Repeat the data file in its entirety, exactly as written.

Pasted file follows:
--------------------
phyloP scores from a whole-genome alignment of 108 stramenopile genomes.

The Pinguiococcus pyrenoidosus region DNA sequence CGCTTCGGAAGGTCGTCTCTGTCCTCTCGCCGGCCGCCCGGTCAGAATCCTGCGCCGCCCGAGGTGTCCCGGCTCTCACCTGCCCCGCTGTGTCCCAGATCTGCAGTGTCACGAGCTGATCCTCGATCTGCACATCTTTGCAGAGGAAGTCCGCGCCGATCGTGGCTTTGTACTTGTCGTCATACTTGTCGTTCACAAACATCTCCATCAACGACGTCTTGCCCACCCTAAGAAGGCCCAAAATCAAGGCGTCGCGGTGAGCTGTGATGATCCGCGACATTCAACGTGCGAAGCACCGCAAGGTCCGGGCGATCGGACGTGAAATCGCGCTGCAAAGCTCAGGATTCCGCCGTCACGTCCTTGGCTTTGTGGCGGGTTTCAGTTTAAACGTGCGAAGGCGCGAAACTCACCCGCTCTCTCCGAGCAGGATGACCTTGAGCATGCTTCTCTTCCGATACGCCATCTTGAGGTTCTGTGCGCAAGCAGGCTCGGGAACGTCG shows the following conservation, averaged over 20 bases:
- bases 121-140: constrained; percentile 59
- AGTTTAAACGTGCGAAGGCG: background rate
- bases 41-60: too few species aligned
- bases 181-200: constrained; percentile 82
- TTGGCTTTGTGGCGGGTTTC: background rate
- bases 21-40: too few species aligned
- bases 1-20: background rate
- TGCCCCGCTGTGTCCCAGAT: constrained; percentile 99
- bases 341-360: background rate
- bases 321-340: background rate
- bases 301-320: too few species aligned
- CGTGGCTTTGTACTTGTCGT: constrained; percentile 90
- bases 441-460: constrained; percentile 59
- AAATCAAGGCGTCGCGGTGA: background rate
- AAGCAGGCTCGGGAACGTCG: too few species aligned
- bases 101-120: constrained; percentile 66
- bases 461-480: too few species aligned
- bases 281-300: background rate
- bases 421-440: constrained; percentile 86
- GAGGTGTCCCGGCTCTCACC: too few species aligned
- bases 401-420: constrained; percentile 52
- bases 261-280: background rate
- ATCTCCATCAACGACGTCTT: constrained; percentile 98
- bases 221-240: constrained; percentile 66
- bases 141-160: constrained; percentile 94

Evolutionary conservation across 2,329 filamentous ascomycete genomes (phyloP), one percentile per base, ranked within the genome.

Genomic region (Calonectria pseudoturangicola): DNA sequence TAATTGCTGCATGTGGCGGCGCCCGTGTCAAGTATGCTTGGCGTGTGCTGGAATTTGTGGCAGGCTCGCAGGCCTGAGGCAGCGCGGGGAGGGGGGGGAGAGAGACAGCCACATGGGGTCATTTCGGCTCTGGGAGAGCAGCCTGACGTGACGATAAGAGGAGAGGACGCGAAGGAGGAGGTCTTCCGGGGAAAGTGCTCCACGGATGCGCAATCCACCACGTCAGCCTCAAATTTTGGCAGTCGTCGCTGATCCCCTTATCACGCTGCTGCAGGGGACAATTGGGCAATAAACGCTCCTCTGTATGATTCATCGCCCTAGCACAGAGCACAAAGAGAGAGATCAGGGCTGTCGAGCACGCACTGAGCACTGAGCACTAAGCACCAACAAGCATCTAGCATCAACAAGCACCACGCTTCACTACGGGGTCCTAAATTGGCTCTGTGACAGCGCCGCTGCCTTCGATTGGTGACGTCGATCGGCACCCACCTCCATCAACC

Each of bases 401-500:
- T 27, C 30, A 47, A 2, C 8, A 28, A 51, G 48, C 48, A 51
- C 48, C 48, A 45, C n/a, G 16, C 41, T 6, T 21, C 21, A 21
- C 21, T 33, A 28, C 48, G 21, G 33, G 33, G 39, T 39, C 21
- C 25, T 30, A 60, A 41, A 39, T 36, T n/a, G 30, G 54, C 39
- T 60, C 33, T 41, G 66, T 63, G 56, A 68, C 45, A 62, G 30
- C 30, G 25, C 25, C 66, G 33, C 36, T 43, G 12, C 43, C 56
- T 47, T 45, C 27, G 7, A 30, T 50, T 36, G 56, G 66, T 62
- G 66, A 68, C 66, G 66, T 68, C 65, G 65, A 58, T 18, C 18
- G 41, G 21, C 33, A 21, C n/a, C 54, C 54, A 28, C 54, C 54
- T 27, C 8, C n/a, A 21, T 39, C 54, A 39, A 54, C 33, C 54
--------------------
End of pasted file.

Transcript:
phyloP scores from a whole-genome alignment of 108 stramenopile genomes.

The Pinguiococcus pyrenoidosus region DNA sequence CGCTTCGGAAGGTCGTCTCTGTCCTCTCGCCGGCCGCCCGGTCAGAATCCTGCGCCGCCCGAGGTGTCCCGGCTCTCACCTGCCCCGCTGTGTCCCAGATCTGCAGTGTCACGAGCTGATCCTCGATCTGCACATCTTTGCAGAGGAAGTCCGCGCCGATCGTGGCTTTGTACTTGTCGTCATACTTGTCGTTCACAAACATCTCCATCAACGACGTCTTGCCCACCCTAAGAAGGCCCAAAATCAAGGCGTCGCGGTGAGCTGTGATGATCCGCGACATTCAACGTGCGAAGCACCGCAAGGTCCGGGCGATCGGACGTGAAATCGCGCTGCAAAGCTCAGGATTCCGCCGTCACGTCCTTGGCTTTGTGGCGGGTTTCAGTTTAAACGTGCGAAGGCGCGAAACTCACCCGCTCTCTCCGAGCAGGATGACCTTGAGCATGCTTCTCTTCCGATACGCCATCTTGAGGTTCTGTGCGCAAGCAGGCTCGGGAACGTCG shows the following conservation, averaged over 20 bases:
- bases 121-140: constrained; percentile 59
- AGTTTAAACGTGCGAAGGCG: background rate
- bases 41-60: too few species aligned
- bases 181-200: constrained; percentile 82
- TTGGCTTTGTGGCGGGTTTC: background rate
- bases 21-40: too few species aligned
- bases 1-20: background rate
- TGCCCCGCTGTGTCCCAGAT: constrained; percentile 99
- bases 341-360: background rate
- bases 321-340: background rate
- bases 301-320: too few species aligned
- CGTGGCTTTGTACTTGTCGT: constrained; percentile 90
- bases 441-460: constrained; percentile 59
- AAATCAAGGCGTCGCGGTGA: background rate
- AAGCAGGCTCGGGAACGTCG: too few species aligned
- bases 101-120: constrained; percentile 66
- bases 461-480: too few species aligned
- bases 281-300: background rate
- bases 421-440: constrained; percentile 86
- GAGGTGTCCCGGCTCTCACC: too few species aligned
- bases 401-420: constrained; percentile 52
- bases 261-280: background rate
- ATCTCCATCAACGACGTCTT: constrained; percentile 98
- bases 221-240: constrained; percentile 66
- bases 141-160: constrained; percentile 94

Evolutionary conservation across 2,329 filamentous ascomycete genomes (phyloP), one percentile per base, ranked within the genome.

Genomic region (Calonectria pseudoturangicola): DNA sequence TAATTGCTGCATGTGGCGGCGCCCGTGTCAAGTATGCTTGGCGTGTGCTGGAATTTGTGGCAGGCTCGCAGGCCTGAGGCAGCGCGGGGAGGGGGGGGAGAGAGACAGCCACATGGGGTCATTTCGGCTCTGGGAGAGCAGCCTGACGTGACGATAAGAGGAGAGGACGCGAAGGAGGAGGTCTTCCGGGGAAAGTGCTCCACGGATGCGCAATCCACCACGTCAGCCTCAAATTTTGGCAGTCGTCGCTGATCCCCTTATCACGCTGCTGCAGGGGACAATTGGGCAATAAACGCTCCTCTGTATGATTCATCGCCCTAGCACAGAGCACAAAGAGAGAGATCAGGGCTGTCGAGCACGCACTGAGCACTGAGCACTAAGCACCAACAAGCATCTAGCATCAACAAGCACCACGCTTCACTACGGGGTCCTAAATTGGCTCTGTGACAGCGCCGCTGCCTTCGATTGGTGACGTCGATCGGCACCCACCTCCATCAACC

Each of bases 401-500:
- T 27, C 30, A 47, A 2, C 8, A 28, A 51, G 48, C 48, A 51
- C 48, C 48, A 45, C n/a, G 16, C 41, T 6, T 21, C 21, A 21
- C 21, T 33, A 28, C 48, G 21, G 33, G 33, G 39, T 39, C 21
- C 25, T 30, A 60, A 41, A 39, T 36, T n/a, G 30, G 54, C 39
- T 60, C 33, T 41, G 66, T 63, G 56, A 68, C 45, A 62, G 30
- C 30, G 25, C 25, C 66, G 33, C 36, T 43, G 12, C 43, C 56
- T 47, T 45, C 27, G 7, A 30, T 50, T 36, G 56, G 66, T 62
- G 66, A 68, C 66, G 66, T 68, C 65, G 65, A 58, T 18, C 18
- G 41, G 21, C 33, A 21, C n/a, C 54, C 54, A 28, C 54, C 54
- T 27, C 8, C n/a, A 21, T 39, C 54, A 39, A 54, C 33, C 54